How to

Kakadu DIY

Al and Weeds with a double hook-up on ‘toga.

LAST year I hooked up my Quintrex Renegade and camped and fished my way around the country. I took in some of the most sensational and amazing locations, but one place in particular held me spellbound, so before I even arrived home I was making plans to return.

That magical place was Kakadu and Yellow Waters Billabong system, a place to me so different from anything I’d ever encountered and still so remote and wild. So, once unpacked, I set about finding a crew of two others. These were guys I could rely upon and could spend a month with. They had to have a passion and desire for an adventure and who I believed would complement one another as well as myself. Therefore, after fielding numerous replies and requests to accompany me, I choose long time mate Alan (Big Al) Dekker and Ian (Weeds) Weeden, as neither had been to Kakadu and both saw it as a chance of a lifetime.
4WD mods
After last year’s adventure I realised a number of modifications to my Ranger would make things much more user friendly. These included a custom aluminium canopy on the rear of the Ranger to enable more storage and keep everything waterproof. I had custom trays and angles made, purchased my own bearing slides and made my own fridge/freezer slides and installed these in the rear above my home made draws. I then installed two rotary ventilators in the canopy to allow excess hot air to escape and allow the fridge/freezer to remain cool. I also reinstalled the luggage tray on top of the new canopy for extra storage.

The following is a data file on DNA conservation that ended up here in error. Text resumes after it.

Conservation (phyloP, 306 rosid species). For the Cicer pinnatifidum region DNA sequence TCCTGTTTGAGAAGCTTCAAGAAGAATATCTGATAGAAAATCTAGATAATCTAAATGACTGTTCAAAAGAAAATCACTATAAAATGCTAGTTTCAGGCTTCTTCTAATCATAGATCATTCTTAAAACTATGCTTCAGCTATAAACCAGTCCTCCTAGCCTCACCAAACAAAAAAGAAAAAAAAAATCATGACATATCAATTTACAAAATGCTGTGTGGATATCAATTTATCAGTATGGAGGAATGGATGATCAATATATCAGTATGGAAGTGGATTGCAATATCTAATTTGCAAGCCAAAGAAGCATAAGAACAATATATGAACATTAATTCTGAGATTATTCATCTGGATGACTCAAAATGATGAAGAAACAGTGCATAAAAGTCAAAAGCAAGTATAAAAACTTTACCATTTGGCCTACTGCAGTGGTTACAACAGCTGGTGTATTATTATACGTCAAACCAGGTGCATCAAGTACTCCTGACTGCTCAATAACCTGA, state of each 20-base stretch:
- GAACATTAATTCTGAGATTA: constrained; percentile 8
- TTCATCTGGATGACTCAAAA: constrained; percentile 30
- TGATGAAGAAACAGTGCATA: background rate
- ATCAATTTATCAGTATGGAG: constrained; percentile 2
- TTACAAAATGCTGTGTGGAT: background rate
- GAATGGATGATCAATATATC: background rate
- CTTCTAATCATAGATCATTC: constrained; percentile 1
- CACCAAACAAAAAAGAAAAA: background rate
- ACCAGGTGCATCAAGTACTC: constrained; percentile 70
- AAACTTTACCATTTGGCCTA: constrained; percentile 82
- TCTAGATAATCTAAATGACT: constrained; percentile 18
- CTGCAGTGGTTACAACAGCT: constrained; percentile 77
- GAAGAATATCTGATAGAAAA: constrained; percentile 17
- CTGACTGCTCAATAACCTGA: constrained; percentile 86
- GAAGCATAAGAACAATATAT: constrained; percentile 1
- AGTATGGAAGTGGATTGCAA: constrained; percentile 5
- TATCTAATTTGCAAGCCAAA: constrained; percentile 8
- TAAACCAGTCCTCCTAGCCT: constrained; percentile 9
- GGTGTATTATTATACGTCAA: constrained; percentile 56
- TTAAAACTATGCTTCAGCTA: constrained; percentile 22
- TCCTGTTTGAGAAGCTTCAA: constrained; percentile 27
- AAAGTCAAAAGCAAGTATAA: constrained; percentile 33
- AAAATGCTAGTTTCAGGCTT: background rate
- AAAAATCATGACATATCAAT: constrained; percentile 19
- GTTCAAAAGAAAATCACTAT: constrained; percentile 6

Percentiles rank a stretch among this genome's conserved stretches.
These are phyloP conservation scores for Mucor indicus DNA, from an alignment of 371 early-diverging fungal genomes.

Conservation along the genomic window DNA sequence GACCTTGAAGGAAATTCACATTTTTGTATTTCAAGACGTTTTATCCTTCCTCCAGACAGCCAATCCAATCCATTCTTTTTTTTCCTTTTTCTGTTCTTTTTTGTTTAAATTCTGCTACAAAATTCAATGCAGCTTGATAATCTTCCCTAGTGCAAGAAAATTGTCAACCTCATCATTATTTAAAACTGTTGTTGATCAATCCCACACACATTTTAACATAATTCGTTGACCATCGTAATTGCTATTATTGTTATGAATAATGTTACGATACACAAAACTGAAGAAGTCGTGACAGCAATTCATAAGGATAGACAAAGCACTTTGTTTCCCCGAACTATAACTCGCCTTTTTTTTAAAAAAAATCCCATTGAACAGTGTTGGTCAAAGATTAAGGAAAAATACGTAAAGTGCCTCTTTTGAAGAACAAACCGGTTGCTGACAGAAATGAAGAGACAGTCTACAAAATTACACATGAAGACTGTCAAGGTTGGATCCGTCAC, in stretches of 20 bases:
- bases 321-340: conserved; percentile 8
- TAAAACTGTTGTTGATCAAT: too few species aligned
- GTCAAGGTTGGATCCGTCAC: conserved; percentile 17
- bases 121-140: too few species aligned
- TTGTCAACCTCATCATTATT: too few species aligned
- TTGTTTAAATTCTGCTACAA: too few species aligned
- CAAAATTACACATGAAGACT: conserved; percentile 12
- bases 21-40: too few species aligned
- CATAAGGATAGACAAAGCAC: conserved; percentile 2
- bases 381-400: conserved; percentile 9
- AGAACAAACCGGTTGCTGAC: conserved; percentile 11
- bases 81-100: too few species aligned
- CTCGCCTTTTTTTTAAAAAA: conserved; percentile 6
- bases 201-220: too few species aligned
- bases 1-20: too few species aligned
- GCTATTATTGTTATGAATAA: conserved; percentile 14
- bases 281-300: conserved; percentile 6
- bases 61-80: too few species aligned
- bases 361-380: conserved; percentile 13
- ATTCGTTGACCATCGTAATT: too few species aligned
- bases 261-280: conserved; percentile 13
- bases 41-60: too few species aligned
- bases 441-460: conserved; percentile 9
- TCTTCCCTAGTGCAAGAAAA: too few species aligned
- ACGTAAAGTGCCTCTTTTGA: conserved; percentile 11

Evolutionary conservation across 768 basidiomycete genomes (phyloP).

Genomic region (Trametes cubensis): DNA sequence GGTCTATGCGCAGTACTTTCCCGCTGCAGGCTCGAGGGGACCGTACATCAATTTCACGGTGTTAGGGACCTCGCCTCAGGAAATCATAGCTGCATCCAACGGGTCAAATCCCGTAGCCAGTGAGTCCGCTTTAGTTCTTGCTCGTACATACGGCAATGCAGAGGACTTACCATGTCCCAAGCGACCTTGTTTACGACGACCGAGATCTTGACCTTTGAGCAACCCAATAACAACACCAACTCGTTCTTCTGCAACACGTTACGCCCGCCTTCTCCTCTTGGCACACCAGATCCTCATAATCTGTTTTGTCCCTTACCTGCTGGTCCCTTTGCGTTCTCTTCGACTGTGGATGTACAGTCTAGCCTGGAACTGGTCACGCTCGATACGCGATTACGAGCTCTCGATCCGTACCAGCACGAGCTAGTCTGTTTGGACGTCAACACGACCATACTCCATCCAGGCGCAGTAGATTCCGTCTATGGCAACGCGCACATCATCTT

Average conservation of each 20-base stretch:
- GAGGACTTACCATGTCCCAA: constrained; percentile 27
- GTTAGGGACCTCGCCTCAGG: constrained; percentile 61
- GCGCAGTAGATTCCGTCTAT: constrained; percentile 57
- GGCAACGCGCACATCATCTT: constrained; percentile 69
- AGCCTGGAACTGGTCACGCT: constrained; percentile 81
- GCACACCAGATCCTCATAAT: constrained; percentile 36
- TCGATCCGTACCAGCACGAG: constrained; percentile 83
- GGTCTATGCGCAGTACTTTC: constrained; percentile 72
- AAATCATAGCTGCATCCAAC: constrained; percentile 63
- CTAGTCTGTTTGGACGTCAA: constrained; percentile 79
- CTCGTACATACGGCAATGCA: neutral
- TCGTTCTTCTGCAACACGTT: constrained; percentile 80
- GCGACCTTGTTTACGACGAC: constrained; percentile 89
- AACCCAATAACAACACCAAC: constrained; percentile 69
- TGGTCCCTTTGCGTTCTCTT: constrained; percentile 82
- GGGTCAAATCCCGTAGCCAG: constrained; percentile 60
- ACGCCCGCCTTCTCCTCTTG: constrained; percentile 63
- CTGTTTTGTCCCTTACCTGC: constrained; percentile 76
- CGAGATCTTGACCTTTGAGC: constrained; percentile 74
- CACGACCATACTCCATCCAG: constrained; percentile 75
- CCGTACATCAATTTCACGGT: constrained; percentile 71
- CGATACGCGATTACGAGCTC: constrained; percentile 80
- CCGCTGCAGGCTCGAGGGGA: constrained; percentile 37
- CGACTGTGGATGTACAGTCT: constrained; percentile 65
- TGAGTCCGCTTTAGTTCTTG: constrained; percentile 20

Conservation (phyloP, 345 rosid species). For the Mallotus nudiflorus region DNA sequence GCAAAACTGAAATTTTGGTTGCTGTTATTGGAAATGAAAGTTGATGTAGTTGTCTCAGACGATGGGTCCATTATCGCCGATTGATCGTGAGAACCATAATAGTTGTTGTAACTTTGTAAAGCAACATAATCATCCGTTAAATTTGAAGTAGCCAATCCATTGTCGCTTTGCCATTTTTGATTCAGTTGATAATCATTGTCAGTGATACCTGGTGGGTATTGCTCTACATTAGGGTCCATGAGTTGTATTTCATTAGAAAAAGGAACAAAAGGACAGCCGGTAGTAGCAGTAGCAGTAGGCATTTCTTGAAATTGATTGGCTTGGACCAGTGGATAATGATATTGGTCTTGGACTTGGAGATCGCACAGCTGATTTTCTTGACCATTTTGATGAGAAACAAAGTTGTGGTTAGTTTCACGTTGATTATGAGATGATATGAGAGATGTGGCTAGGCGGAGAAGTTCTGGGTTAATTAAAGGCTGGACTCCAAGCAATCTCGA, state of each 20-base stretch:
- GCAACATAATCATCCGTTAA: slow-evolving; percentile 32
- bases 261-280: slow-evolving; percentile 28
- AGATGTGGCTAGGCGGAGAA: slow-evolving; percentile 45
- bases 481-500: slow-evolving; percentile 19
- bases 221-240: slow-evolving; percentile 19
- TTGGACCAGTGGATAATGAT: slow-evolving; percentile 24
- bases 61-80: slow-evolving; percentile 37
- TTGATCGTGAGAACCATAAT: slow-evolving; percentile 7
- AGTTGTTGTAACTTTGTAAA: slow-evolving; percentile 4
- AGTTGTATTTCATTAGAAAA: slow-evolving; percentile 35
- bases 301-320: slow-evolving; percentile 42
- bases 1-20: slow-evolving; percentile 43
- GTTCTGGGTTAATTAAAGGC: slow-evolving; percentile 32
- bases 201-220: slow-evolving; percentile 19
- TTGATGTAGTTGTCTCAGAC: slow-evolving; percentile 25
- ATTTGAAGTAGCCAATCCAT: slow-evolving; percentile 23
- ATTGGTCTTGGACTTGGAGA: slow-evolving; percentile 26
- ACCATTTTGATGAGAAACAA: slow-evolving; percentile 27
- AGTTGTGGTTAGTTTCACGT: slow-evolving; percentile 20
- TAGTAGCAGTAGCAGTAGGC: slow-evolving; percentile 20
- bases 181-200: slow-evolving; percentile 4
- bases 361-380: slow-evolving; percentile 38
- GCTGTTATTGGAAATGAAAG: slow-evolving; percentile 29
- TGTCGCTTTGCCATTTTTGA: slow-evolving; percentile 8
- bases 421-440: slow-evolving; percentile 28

The plan was to leave on the Tuesday immediately after Easter in April to arrive in time to capitalise on the second best wet season in the history of the Top End. The planned journey was five days and four nights, with stops at Bourke, Longreach, Camooweal and Daly Waters, before arriving at Mardugal Billabong Campgrounds on the last day. That’s around 4000 km from home.
We would stay for 11 nights, camping and fishing all the connecting billabongs of Yellow Waters, such as Jim Jim, Mardugal, Home and Cooinda. These are all fed from the South Alligator River. Our main target species would be barramundi and saratoga on lure and fly, along with other species which would include archer fish, tarpon, sooty grunter and long tom.
The five day drive was filled with a million laughs and hundreds of stories and before we knew it we arrived at Mardugal Campgrounds in Kakadu. Due to the huge wet season No 1 Campground was closed for the safety of campers as high waters and crocodiles were a concern, although No 2 Campground and facilities were open, which was much more bush camping and only about a kilometre from the boat ramp.
On arrival, and after choosing our campsite for the next 11 nights, the afternoon was spent setting up camp. Alan and I were in my OzTent RV4, while Weeds was in his swag. I had purchased a fully enclosed insect proof gazebo which we used as our camp kitchen and dining area and it proved to be an absolute blessing as we discovered that the mozzies were in abundance. Once our camp was set up to our satisfaction we then rigged our fishing gear before a relaxing first night’s meal and early night. Everyone was pumped in readiness for what was to be an amazing adventure.
First day fishing